George W. Bennett was born on October 8, 1839, in Grand Rapids, Kent County, Michigan, the son of Cyrus (b. 1809 in Massachusetts) and Dianna (Larnes, b. 1813 in New York).
Cyrus married Deanna Larnes in Washtenaw County, Michigan in 1834 and by 1839 had settled in Kent County; he was still living in Grand Rapids in 1840. By 1850 Cyrus was working as a carpenter and the family was still living in Grand Rapids where George was attending school with three of his siblings, including a younger brother Jonas who would also join the 3rd Michigan. By 1860 Cyrus had moved his family to Brooks, Newaygo County where George and Jonas were both living with the family and where Cyrus continued to work as a carpenter. Also living with Cyrus and his family was George’s brother-in-law Charles Mills, and his wife Laura (Bennett) and their son Frederick.
George stood 5’8” with gray eyes, black hair and a fair complexion, and was a 22-year-old mechanic living in Muskegon County or Newaygo County when he enlisted as Second Corporal in Company H on May 13, 1861, along with his younger brother Jonas; his brother-in-law Charles enlisted in Company E. George W. was quite probably related to George A. Bennett, who enlisted at the same time as Second Sergeant of Company H. (Company H, formerly the “Muskegon Rangers,” was made up largely of men from the vicinity of Muskegon and Newaygo counties.)
George W. reportedly deserted on November 26, 1861 (so did George A. Bennett) at a camp near Fort Lyon, Virginia and returned under President Lincoln’s proclamation of amnesty on April 7, 1863, at Camp Pitcher, Virginia (so did George A.). He was treated for boils from May 21 to 28, and returned to duty. He was diagnosed with syphilis and sent to a hospital on September 16, 1863, and he remained hospitalized until he was furloughed on January 16, 1864. He was apparently back in the hospital by the middle of March, suffering from gonorrhea, and he remained hospitalized, possibly at the regimental hospital, until he was mustered out on June 20, 1864, at Detroit.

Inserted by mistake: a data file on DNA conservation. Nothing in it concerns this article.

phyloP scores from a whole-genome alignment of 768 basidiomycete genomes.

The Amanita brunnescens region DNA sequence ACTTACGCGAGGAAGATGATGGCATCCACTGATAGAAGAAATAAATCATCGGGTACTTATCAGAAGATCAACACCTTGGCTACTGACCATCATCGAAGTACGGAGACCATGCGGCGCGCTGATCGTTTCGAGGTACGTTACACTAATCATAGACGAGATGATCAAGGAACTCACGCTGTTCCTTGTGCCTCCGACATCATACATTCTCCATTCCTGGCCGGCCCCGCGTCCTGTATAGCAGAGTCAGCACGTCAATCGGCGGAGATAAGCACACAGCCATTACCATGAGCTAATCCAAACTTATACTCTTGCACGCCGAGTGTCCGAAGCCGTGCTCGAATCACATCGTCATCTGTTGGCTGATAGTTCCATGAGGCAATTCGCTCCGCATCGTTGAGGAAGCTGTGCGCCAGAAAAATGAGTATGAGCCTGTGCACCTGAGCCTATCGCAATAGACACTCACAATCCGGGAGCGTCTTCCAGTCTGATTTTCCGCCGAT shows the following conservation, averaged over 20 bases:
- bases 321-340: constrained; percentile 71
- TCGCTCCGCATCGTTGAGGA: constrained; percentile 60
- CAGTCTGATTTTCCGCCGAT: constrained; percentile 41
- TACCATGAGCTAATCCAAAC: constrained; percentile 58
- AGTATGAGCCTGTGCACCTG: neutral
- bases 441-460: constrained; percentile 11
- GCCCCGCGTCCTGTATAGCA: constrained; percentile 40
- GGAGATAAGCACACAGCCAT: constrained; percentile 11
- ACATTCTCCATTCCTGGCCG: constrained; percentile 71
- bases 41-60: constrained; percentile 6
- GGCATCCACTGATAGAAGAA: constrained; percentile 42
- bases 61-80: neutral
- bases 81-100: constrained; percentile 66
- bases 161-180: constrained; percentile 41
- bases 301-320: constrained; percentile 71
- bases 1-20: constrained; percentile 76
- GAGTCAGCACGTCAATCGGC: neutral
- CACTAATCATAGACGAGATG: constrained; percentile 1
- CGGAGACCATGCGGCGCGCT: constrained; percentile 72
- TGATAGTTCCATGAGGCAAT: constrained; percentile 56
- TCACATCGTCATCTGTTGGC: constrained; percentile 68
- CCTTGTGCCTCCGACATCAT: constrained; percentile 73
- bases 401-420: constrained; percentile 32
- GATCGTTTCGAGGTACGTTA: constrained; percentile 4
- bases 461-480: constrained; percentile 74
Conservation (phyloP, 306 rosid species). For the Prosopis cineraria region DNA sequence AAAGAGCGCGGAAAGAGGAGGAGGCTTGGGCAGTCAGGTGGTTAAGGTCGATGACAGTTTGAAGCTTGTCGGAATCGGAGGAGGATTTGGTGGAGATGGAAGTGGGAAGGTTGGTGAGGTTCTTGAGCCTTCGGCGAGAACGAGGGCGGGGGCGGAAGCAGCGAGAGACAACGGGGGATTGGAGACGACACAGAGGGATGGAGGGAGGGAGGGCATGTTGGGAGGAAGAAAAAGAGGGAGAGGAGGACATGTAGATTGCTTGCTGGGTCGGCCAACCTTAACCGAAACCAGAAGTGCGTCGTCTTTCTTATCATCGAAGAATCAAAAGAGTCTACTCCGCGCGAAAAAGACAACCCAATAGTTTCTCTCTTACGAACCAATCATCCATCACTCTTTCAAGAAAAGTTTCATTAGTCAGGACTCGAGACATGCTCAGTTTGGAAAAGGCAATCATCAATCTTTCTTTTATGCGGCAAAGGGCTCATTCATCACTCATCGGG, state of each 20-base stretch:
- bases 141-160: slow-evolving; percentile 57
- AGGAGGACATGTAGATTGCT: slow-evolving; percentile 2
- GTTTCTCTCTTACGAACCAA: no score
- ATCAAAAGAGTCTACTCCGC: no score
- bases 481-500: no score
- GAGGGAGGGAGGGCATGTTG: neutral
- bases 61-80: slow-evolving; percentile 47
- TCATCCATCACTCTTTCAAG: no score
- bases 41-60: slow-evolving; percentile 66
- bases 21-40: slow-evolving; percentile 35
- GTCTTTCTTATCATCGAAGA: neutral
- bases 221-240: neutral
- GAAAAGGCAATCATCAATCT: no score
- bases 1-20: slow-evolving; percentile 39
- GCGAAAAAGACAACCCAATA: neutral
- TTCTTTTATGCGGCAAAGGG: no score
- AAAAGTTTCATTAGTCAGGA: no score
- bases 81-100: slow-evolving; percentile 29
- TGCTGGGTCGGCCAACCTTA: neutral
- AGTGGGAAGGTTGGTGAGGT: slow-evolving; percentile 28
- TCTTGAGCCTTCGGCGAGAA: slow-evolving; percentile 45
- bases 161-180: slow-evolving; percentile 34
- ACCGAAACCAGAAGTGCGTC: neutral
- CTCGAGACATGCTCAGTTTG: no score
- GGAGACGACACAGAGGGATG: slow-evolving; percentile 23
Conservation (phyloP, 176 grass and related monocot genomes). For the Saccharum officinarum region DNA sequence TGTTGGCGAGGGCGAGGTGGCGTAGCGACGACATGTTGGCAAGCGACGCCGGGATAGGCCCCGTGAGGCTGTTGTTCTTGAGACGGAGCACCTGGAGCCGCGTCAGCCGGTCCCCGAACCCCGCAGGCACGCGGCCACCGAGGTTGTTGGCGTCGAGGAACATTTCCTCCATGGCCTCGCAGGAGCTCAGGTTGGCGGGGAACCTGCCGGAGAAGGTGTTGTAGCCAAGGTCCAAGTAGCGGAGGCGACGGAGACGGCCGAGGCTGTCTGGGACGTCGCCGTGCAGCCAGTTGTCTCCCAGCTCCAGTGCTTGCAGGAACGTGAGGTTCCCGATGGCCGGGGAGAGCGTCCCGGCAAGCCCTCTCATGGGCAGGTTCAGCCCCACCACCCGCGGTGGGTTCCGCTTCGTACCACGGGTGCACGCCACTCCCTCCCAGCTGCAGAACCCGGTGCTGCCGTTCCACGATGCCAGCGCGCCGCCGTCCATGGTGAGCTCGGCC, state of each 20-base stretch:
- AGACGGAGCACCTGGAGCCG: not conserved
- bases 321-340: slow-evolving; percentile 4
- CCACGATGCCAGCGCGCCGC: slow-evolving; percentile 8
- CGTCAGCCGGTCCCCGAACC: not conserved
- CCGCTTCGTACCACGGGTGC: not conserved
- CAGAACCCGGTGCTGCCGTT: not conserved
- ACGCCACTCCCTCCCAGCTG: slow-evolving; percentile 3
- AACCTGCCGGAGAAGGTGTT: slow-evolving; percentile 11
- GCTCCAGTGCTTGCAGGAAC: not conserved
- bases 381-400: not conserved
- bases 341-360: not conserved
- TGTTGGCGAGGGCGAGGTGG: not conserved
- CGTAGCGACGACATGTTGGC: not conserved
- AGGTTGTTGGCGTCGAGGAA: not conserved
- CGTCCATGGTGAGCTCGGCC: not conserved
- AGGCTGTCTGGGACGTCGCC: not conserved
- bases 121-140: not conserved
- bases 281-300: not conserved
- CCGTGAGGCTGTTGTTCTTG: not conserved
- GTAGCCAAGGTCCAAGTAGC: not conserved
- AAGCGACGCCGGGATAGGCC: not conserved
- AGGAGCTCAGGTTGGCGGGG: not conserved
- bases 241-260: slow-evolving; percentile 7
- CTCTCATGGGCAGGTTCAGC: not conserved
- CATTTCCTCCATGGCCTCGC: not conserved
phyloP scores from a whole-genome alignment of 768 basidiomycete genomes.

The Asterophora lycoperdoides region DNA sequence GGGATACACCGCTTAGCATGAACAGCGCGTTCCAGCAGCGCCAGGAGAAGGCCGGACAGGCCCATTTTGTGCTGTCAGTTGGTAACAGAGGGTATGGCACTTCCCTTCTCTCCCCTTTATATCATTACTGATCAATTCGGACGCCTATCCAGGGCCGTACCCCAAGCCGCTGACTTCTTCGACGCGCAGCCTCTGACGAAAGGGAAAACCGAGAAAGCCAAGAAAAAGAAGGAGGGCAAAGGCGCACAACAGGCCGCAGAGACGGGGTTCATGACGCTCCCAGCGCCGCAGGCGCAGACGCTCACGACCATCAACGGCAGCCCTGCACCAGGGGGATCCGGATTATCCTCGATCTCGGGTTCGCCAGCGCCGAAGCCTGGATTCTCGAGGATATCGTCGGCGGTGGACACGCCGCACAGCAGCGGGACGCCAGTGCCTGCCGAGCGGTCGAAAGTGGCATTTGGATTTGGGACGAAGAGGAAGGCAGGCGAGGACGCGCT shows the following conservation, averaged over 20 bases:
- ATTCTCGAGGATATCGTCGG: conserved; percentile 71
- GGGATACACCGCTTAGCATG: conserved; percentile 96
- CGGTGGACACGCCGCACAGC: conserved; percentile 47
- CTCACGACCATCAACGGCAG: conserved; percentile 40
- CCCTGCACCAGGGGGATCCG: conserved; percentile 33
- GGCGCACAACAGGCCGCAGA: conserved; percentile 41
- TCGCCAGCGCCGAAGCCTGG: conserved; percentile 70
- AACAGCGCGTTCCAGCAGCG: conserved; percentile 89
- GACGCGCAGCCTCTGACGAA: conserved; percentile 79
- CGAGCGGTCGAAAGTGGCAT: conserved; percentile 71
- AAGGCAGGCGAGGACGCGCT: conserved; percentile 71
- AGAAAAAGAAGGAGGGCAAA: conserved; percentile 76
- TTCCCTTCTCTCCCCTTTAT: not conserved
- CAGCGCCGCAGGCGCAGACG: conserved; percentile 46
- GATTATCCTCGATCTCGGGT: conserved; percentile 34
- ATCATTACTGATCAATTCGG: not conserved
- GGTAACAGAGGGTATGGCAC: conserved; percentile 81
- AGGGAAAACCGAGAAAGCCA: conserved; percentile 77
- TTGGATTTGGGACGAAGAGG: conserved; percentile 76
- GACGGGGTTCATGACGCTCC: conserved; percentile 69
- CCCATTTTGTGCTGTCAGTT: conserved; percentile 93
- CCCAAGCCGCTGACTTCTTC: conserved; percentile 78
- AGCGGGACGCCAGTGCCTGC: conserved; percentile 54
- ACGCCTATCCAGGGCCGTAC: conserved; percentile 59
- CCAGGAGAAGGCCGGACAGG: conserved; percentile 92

After his discharge from the army George returned to Michigan and may have spent a short time in Newaygo County in late 1864.
By 1865 he was living in Jackson, Jackson County, when he married Alice Burch (1844-1893) on December 20, 1864, in Jackson, and they had at least two children: Clarence (b. 1866) and Arthur (b. 1867).
In 1865 George moved to Muskegon, Muskegon County where he operated a restaurant on Western Avenue.
In 1878 George quit the restaurant business in Muskegon and moved his family to Anthony, Kansas where he engaged in the hotel business, and by 1880 he was running a hotel in Anthony and living with his wife and children. By 1889 or 1893 he was living in Oklahoma City, Oklahoma, where his sons operated the Bennett Investment co. He was apparently back in Anthony, Kansas, in 1898 when he applied for and received a pension (no. 775,092), drawing $21.50 per month by 1914. (His brother Jonas, who also served in the Old Third lived his last years in Oklahoma City as well; see his biographical sketch below.)
He joined the Old 3rd Michigan Infantry Association in 1872 and was probably a member of the Episcopal Church.
George was a widower and reportedly deaf in both ears when he died in Oklahoma City of lung disease on September 7, 1914; he was buried in Forest Park Cemetery, Anthony, Kansas.